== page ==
UCL (UK) — Certain strains of cannabis low in cannabidiol, such as skunk, put smokers at a greater risk of acute memory loss than other types of the drug, new research shows.
Two major constituents of cannabis are Δ9-tetrahydrocannabinol (THC) and cannabidiol. THC is the main psychoactive ingredient which makes users feel “stoned” and produces psychotic-like symptoms such as delusions and paranoia.
In contrast, cannabidiol does not induce these symptoms and may counteract the effects of THC. Levels of cannabidiol in cannabis can range from virtually none, to up to 40 percent.
Researchers at University College London (UCL) tested 134 cannabis users between the ages of 16 and 23 years. The participants were invited to take a series of memory tests on two separate occasions—once while they were smoking their own preferred type of cannabis and were intoxicated, and once when they had not smoked for the last 24 hours and were sober. Details are reported in the October issue of the British Journal of Psychiatry.
A sample of the cannabis each participant smoked was taken on the intoxicated day and analyzed for levels of THC and cannabidiol. Saliva samples were also taken from each participant, and analyzed for levels of THC and cannabidiol.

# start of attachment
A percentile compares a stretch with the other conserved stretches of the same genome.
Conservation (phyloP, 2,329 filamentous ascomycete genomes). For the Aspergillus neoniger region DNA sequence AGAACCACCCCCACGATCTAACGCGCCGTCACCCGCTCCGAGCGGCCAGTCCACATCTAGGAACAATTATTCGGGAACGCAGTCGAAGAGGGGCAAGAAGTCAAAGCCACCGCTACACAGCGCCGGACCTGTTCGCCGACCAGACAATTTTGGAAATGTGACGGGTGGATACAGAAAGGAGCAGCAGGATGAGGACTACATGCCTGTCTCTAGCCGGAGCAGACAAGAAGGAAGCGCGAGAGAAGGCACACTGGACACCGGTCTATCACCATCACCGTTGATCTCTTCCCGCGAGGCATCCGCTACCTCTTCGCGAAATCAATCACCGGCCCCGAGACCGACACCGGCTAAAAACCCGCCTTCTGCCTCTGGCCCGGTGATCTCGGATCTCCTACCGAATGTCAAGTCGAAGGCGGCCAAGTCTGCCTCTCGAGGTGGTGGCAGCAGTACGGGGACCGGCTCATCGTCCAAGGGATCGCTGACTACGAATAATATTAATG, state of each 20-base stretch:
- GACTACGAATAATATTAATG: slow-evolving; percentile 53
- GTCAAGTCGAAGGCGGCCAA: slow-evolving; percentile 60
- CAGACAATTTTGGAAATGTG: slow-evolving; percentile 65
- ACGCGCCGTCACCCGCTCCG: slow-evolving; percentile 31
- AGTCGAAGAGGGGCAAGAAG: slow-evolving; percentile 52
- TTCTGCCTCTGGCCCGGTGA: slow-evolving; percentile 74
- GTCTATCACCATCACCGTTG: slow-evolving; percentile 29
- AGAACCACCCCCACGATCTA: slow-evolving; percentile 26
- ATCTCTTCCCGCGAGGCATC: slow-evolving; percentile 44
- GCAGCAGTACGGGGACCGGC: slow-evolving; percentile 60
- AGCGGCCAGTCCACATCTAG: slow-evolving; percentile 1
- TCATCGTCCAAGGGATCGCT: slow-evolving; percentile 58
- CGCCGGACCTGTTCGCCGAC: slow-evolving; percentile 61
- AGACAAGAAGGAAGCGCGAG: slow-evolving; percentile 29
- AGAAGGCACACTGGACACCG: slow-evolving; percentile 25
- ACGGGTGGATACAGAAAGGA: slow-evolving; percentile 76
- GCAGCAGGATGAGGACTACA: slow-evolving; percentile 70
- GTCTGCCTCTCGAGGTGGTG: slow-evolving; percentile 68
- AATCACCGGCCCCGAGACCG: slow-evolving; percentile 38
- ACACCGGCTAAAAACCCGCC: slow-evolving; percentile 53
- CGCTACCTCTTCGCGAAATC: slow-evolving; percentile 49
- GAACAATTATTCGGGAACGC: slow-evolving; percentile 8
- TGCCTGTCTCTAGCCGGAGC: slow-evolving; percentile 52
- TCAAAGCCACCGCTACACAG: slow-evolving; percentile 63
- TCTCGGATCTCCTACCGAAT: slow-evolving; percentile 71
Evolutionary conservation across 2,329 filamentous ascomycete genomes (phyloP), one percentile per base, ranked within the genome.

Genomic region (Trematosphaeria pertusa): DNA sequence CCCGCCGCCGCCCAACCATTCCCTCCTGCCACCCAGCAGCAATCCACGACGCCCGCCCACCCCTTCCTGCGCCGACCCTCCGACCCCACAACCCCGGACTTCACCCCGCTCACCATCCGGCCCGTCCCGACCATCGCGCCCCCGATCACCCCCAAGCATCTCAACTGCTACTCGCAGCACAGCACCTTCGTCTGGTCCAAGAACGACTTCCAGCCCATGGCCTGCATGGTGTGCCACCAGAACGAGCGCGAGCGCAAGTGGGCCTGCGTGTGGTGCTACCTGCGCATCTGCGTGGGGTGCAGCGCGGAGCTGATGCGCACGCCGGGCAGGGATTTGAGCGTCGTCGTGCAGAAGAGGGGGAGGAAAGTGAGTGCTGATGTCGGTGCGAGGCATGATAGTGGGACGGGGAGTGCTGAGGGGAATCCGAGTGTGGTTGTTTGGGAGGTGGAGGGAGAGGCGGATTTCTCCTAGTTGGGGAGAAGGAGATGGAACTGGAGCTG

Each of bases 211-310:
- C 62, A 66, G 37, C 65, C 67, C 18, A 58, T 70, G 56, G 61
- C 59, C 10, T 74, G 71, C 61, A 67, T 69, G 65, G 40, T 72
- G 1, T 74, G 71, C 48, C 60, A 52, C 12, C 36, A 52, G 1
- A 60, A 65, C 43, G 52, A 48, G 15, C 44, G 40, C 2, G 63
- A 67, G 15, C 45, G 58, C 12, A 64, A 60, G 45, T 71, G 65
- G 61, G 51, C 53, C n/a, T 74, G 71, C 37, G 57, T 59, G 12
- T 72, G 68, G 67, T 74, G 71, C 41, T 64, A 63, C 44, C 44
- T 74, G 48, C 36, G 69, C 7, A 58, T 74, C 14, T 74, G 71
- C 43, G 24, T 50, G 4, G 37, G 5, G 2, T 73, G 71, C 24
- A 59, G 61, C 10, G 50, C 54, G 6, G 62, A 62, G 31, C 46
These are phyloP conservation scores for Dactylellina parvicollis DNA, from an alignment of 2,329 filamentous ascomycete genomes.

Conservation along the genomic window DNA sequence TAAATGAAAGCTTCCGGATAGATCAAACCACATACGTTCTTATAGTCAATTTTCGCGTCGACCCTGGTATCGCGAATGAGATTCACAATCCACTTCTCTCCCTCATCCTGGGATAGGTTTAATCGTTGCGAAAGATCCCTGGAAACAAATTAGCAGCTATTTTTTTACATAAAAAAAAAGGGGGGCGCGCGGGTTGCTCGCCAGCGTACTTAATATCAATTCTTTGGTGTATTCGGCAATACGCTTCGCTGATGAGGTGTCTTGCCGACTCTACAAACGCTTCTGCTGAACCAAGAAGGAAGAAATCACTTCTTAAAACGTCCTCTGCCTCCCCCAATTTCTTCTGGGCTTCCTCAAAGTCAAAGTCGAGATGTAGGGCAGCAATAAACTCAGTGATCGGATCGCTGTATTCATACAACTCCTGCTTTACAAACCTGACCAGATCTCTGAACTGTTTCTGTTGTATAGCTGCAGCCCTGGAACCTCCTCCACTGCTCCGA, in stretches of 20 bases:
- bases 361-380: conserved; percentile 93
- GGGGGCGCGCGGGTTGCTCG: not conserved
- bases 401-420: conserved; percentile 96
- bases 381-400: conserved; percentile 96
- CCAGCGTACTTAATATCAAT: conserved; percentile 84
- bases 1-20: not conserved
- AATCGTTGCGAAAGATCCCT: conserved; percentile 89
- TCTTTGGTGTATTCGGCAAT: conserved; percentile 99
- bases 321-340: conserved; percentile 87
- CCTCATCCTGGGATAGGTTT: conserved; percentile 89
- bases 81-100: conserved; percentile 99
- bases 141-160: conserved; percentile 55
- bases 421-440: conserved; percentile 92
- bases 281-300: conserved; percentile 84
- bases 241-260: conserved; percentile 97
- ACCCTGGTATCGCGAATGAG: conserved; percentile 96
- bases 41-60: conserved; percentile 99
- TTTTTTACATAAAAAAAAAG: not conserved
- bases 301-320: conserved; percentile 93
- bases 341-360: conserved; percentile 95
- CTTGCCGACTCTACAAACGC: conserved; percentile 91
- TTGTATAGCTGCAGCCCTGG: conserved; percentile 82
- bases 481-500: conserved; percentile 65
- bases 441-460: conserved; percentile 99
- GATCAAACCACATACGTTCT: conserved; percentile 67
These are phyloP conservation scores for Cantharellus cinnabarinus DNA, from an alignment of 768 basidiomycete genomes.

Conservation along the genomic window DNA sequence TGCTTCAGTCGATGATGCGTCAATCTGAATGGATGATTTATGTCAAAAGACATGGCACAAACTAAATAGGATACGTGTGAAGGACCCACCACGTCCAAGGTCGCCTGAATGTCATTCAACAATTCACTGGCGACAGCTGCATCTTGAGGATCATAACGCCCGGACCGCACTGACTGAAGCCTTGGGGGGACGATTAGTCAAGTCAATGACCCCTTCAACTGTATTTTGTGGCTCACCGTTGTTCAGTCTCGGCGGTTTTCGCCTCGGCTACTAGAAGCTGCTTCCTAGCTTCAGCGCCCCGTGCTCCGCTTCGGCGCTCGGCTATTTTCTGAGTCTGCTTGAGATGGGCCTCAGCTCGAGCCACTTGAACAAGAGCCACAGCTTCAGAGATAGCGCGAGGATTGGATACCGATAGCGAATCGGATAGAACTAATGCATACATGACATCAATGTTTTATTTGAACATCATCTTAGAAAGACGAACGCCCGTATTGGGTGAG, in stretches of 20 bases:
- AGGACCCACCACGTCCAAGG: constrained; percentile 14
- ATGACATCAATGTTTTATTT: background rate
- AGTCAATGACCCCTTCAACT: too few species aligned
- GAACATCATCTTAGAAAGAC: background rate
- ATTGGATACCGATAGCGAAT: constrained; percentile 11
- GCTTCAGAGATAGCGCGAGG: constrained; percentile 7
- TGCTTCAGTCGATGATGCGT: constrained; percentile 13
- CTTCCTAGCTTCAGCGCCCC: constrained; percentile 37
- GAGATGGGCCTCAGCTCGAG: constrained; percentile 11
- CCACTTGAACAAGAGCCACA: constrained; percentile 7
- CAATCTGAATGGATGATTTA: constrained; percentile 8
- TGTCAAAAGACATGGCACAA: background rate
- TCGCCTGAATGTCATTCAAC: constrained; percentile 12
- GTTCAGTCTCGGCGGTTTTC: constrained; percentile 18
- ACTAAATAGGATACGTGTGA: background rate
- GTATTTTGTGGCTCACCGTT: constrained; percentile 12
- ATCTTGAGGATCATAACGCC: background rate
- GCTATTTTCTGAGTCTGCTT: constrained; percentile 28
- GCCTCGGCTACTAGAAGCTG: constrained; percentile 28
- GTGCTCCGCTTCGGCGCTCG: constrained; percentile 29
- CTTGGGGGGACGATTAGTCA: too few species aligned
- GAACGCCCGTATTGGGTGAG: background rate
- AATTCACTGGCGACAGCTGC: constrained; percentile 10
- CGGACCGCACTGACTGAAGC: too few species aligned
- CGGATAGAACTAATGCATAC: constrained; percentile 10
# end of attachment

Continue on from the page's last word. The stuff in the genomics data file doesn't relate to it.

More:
The researchers found that people smoking cannabis containing a low percentage of cannabidiol performed much worse on the memory tests when they were intoxicated than when they were sober.
In contrast, those smoking cannabis high in cannabidiol performed just as well on the tests when they were intoxicated as when they were sober. There were no differences in the THC content of the cannabis smoked by any of the participants.
“We asked the participants to recall a short passage of prose, immediately after hearing it and again after a short delay. We found that people who were smoking cannabis low in cannabidiol experienced memory impairment and remembered less of the prose that they could when sober,” says psychology professor Valerie Curran.
“However, people who were smoking high cannabidiol strains were still good at these tests. Indeed, their performance when intoxicated was virtually indistinguishable from when they were drug-free.”
“Over the last 20 years, the constituents of street cannabis have changed, with low-cannabidiol strains like skunk now dominating the market,” Curran adds. “But our study suggests that these strains can increase the risk of cognitive harm. On the back of this study, we believe users should be made aware of the risk of memory impairment from smoking low-cannabidiol strains.”
More news from UCL: www.ucl.ac.uk/news/